How to measure and control fear in your portfolio
Happy Halloween! If you’re still looking for costume ideas, we’ve got you covered: a FAANG vampire. If you own Facebook, Apple, Amazon, Netflix, Google, and a cloak— you may be onto something.
We’re also discussing handling fear as an investor and the finances behind Halloween.
- The economics of the second biggest retail holiday
- How inflation has impacted the candy market
- A company that’s only open for two months a year
The fear index
The best part about haunted houses may be that they’re seasonal and eventually go away. From a market perspective, much of 2022 has looked like a haunted house—no one is quite sure what’s around the corner. While the long-term feels more plentiful, like Thanksgiving, the short-term reminds us to manage our fear and control our emotions.
October can be spooky, both culturally and economically. Historically, it’s been a bad month for stocks—the “October Scare” is a market myth that originated from events like the Black Monday’s of 1929 and 1987.
While calendars and history can’t predict market events, there is an index that measures future volatility in the market. It’s called the fear index, or “VIX”.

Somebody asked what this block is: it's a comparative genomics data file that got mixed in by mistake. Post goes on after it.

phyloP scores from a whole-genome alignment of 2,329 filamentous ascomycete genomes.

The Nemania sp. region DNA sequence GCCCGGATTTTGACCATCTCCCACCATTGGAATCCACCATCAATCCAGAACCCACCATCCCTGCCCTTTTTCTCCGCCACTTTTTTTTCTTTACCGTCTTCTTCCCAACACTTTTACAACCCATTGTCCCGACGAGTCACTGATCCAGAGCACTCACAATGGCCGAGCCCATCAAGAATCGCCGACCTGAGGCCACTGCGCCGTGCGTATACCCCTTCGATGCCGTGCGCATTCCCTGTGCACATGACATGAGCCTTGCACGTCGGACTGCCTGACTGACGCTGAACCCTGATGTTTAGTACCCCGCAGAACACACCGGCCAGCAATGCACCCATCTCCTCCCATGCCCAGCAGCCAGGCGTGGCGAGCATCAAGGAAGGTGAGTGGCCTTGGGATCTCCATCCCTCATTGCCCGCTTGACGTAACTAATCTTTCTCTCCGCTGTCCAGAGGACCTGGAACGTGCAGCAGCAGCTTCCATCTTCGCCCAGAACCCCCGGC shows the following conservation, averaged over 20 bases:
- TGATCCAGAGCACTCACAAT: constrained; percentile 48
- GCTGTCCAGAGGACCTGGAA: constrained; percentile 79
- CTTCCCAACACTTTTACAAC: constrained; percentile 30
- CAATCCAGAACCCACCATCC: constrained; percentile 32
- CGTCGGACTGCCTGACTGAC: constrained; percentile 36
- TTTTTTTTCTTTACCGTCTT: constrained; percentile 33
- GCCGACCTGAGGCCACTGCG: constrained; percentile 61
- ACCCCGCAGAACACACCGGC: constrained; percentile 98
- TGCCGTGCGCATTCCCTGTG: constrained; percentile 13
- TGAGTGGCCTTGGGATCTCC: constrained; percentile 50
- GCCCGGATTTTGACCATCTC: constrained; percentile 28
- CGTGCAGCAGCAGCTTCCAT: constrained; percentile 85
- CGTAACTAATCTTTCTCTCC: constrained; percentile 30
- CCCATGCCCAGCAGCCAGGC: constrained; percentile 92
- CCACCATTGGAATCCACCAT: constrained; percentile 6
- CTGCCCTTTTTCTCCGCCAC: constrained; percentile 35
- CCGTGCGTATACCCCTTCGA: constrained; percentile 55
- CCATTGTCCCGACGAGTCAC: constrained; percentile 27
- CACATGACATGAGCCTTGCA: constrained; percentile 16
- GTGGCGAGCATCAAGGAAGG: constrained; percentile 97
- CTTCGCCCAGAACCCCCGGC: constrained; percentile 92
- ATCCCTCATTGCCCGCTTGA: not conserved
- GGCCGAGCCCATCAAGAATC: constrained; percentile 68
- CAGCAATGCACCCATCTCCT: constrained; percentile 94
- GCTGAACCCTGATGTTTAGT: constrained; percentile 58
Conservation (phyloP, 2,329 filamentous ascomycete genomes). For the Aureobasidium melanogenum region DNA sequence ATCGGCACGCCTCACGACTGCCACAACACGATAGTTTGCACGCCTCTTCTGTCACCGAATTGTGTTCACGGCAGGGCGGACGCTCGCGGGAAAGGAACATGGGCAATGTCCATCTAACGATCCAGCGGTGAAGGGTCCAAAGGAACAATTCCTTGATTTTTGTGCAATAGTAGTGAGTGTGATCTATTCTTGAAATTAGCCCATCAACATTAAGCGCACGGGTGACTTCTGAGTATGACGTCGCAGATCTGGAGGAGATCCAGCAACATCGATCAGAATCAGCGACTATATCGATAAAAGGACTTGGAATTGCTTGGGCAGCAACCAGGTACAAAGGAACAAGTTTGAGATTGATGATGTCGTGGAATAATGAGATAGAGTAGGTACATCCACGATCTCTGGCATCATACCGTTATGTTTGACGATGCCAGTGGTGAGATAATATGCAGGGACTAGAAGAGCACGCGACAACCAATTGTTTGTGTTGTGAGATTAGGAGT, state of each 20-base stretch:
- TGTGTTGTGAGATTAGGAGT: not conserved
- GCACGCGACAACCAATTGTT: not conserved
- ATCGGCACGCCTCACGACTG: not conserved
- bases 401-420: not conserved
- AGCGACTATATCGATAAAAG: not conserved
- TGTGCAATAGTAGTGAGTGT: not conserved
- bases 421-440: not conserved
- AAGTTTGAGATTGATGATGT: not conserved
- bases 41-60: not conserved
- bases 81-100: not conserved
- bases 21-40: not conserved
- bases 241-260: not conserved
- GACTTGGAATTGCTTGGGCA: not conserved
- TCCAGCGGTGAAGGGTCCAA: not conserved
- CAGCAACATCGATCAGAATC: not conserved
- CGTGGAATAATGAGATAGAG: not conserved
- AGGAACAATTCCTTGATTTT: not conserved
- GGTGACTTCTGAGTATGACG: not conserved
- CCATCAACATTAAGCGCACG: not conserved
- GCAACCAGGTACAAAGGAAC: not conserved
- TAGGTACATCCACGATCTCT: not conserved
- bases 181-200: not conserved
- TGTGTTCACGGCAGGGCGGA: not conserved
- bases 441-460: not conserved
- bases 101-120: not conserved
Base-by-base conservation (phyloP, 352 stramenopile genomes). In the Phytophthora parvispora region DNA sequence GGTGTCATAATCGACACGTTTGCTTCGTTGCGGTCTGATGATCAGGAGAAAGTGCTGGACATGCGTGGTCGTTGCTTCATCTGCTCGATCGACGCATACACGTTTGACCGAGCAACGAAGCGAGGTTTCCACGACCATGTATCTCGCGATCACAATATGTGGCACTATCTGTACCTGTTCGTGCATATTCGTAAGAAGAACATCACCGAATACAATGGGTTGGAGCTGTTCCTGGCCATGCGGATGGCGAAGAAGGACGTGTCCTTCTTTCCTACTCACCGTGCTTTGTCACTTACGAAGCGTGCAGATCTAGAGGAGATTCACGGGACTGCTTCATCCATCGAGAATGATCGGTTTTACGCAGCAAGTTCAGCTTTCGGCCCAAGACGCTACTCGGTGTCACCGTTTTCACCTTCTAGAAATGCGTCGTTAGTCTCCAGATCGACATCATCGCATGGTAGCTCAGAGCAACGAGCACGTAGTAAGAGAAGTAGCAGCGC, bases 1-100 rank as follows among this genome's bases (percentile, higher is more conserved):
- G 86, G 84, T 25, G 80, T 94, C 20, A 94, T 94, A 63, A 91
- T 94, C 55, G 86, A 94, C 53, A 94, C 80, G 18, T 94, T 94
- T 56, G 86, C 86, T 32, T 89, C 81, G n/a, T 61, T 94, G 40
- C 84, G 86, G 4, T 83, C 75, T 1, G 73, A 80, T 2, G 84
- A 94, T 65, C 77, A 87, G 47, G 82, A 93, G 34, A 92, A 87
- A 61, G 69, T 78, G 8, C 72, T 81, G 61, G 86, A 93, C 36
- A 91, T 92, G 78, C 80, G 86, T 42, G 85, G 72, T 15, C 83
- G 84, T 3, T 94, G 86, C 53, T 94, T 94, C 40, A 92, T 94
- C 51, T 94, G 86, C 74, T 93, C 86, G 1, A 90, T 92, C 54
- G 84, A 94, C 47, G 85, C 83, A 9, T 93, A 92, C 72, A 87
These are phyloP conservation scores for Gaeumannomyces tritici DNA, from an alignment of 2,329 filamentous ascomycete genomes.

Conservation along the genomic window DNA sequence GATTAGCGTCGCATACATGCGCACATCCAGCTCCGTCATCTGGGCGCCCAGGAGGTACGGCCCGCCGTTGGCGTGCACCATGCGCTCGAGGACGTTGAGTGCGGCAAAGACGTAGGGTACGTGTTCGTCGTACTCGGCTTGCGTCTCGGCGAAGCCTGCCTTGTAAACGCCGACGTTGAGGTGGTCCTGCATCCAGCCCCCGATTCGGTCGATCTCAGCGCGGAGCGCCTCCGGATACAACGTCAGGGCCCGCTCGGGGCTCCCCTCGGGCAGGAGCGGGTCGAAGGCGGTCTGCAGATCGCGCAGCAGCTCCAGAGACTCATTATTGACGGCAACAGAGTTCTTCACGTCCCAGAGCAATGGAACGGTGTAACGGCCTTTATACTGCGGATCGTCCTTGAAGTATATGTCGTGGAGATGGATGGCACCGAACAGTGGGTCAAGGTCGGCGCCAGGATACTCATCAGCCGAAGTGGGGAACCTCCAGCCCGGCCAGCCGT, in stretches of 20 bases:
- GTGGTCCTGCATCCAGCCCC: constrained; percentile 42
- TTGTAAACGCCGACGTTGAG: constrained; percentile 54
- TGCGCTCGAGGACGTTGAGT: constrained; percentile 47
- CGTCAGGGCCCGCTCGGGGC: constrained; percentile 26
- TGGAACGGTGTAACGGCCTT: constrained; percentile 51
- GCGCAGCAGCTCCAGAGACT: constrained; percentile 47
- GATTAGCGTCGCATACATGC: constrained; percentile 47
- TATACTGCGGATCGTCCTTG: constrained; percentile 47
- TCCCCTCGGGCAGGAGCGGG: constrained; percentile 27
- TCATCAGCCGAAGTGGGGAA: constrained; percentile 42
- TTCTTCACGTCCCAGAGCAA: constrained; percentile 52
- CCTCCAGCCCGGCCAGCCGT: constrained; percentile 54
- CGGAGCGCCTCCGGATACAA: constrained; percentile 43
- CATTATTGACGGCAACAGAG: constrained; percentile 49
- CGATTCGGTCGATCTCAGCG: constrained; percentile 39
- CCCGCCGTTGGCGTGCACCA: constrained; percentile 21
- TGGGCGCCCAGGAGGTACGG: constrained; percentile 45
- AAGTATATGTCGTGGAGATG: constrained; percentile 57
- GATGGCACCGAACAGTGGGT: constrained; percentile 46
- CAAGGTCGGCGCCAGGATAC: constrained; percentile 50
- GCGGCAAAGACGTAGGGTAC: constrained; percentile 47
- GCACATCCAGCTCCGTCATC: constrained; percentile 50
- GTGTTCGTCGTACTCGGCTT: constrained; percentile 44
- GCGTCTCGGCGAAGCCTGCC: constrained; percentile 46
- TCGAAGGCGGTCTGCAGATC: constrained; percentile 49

The fear index was created by the Chicago Board Options Exchange as a real-time market index representing the market’s expectations for the relative strength of near-term price changes of the S&P 500 index.
In other words, it measures future volatility based on option prices.
Investors purchase options when they expect a stock price to make a significant move. So, when investors expect large price drops, there is likely a surge in demand for put options creating a correlation between S&P 500 options prices and investor fear.
When S&P 500 put options spike, so does the VIX. A VIX range of 13-19 is considered normal while 20 or higher can expect volatility over the next 30 days.
In March of 2020, as fears of COVID-19 spiked, the VIX was in the 60s. For most of 2022, the VIX has averaged in the 20s.
The October Scare and the fear index are both examples of volatility in the market – which can be scary. However, long-term investors know Halloween doesn’t last forever.
If VIX is a general fear index, what’s yours? Think about moments in the market that triggered extra emotions or fear and use November to consider if you need to make any adjustments.
“Actual circumstances don’t make much difference in all of these cases. What generates all the emotion is just how big the gap is between expectations and reality.” – Morgan Housel
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This week. take a moment to check out:
- Costs: The scariest part of Halloween this year? Inflation. See how it’s affecting everything from candy to costumes.
- Economy: Halloween is the second-biggest retail holiday in the United States. See how it impacts the economy.
- Business: This company makes $600 million a year and is only open for two months.
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